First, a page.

Social Environment-is social context, socio cultural context or milieu (a person's social setting) refers to the immediate physical and social setting, employment opportunity, economic access in which people live or in which something happens or develops. It includes the culture, livelihood, that the individual was educated or lives in, and the people and institutions with whom they interact (MC Mahon et al., 2001).
Artisanal-is non-mechanized mining operation (mainly manual in nature) of gold, gemstones, tantalite, salt, Pt, clay, industrial and construction minerals/ rocks, & others; it is an activity worked less than 15m vertical depth; it should be carried out only by Ethiopian individuals or groups; possessions of financial resources, technical competence, professional skill and experience are not required to acquire an artisanal mining license. (McMahon, G., 2010).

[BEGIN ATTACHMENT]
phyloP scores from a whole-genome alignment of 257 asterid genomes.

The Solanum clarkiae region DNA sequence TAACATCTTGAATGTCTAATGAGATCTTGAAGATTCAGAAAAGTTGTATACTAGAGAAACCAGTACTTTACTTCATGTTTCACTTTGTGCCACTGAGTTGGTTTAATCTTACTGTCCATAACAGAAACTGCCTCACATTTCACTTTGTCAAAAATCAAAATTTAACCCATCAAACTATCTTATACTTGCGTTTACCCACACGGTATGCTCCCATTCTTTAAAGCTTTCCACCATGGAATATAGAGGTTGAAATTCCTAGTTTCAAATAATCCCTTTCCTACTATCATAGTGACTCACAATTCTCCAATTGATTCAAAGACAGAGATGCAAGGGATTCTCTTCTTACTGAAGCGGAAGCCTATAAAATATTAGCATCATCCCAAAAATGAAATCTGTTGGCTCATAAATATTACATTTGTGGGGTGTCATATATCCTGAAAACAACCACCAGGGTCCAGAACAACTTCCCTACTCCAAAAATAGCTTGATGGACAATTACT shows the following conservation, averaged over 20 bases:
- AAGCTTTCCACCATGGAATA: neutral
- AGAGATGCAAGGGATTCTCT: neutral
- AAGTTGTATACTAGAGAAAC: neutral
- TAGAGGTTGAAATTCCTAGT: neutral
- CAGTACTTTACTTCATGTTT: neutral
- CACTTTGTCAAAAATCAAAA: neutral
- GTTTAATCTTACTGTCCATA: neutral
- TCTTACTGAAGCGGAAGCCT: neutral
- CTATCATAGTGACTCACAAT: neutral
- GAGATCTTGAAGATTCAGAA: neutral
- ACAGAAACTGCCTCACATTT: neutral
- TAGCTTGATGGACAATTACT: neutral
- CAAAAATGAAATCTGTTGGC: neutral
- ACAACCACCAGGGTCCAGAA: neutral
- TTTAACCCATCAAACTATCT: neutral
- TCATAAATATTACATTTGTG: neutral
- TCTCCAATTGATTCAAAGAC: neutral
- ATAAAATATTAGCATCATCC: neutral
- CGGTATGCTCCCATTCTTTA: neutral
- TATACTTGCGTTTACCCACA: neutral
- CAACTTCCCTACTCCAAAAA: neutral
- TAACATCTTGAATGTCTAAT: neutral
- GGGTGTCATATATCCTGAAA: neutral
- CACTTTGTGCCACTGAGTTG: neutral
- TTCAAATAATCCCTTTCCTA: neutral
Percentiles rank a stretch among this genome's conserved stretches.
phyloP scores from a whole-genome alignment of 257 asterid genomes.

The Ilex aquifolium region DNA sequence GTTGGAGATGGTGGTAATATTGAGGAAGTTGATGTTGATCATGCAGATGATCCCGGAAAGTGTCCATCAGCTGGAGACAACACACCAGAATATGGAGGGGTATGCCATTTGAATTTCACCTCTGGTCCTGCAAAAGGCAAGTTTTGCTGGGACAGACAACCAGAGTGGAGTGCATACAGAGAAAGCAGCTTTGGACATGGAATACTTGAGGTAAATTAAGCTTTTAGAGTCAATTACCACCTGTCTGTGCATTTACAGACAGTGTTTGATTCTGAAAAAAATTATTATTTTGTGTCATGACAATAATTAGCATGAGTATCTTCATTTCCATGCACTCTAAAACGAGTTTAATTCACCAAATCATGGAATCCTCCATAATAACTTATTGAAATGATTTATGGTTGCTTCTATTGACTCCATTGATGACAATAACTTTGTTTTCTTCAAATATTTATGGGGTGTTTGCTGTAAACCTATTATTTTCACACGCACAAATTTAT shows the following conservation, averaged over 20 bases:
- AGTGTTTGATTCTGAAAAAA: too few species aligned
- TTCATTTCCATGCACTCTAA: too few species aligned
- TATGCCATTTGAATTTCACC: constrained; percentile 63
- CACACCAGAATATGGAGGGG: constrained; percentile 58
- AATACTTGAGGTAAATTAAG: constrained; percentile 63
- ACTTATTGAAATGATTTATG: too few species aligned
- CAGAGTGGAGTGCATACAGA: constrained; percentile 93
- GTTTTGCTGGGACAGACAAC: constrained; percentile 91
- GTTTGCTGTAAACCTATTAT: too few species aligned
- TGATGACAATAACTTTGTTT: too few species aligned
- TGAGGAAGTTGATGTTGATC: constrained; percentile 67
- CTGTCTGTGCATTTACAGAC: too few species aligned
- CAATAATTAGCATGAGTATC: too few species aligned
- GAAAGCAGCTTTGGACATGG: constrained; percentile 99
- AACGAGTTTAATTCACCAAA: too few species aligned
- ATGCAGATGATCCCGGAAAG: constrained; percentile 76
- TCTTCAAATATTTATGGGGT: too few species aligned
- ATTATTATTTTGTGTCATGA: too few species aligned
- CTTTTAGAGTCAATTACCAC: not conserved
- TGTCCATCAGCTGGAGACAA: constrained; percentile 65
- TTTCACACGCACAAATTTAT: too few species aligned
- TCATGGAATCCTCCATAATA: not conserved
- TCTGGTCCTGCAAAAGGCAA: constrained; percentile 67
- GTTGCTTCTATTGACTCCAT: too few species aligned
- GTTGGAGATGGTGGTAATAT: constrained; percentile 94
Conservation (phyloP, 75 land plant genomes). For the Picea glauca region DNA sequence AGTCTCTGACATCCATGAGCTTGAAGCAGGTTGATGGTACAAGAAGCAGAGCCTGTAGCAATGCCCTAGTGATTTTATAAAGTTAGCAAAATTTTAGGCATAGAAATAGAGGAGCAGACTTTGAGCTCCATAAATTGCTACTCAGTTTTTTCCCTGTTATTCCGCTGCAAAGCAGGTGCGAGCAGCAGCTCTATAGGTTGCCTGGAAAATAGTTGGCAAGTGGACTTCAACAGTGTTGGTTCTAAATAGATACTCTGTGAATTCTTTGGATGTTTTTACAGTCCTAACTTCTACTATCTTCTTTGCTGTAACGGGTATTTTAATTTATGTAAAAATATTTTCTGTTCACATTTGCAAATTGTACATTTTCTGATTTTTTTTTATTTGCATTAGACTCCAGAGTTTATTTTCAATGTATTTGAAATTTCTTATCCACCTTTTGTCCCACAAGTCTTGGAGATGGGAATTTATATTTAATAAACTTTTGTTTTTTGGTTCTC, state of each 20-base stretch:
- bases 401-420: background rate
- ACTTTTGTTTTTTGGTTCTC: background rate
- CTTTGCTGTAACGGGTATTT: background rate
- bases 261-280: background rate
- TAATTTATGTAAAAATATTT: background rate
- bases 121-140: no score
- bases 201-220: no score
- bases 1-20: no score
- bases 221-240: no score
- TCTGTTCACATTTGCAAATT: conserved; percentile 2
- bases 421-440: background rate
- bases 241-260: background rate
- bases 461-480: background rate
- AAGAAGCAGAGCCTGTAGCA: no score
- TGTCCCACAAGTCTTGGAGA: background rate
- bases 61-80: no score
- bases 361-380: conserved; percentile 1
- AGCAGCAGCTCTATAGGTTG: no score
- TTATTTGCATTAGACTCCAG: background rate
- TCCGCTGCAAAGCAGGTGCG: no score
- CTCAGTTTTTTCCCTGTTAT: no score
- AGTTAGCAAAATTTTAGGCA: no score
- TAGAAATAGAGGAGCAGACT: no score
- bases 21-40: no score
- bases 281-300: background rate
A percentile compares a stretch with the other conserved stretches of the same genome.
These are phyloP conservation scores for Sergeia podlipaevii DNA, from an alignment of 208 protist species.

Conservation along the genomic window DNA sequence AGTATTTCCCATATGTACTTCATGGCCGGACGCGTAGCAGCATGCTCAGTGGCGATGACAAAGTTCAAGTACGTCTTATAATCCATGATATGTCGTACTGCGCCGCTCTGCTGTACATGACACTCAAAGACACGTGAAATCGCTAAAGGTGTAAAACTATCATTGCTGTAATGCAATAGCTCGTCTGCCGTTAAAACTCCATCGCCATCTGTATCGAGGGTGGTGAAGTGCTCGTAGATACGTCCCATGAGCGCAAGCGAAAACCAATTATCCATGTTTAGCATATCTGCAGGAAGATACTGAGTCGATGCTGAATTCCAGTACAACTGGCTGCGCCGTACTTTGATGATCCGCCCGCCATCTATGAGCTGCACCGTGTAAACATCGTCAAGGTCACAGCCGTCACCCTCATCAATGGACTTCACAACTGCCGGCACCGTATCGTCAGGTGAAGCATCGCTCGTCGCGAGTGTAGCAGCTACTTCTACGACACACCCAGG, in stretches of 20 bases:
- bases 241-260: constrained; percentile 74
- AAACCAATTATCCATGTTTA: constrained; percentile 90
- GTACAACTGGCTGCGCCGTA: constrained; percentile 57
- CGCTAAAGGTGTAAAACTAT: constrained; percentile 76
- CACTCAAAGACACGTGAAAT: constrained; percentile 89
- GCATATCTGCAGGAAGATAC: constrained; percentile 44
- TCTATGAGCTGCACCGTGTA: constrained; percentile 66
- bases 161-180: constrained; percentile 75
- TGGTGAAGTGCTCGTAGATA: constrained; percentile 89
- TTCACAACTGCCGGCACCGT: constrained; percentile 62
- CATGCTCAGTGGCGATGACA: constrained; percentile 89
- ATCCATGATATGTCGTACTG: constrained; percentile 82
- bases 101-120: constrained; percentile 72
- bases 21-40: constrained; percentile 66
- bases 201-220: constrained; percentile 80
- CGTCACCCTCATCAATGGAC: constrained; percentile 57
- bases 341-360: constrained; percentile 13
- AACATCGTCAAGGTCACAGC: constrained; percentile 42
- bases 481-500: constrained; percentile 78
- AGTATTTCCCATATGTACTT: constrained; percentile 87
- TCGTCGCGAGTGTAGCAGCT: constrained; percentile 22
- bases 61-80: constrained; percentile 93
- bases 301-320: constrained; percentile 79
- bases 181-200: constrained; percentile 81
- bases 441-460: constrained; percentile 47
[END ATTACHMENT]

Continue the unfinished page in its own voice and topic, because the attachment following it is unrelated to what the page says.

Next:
Tailings-are the finely ground resultant residue from the mining process that consists mainly of gangue (commercially worthless) minerals, process water, process chemicals, and unrecovered minerals (Younger and Wolkersdorfer 2004).
In this chapter, the number of theoretical and empirical works on mining and sustainable development which would influence the direction that discussion of the findings would take has been revised and inculcated for the detail understanding of the subject.
2.2. Review of Theoretical Literature
2.2.1. Concept of Mining and Sustainable Development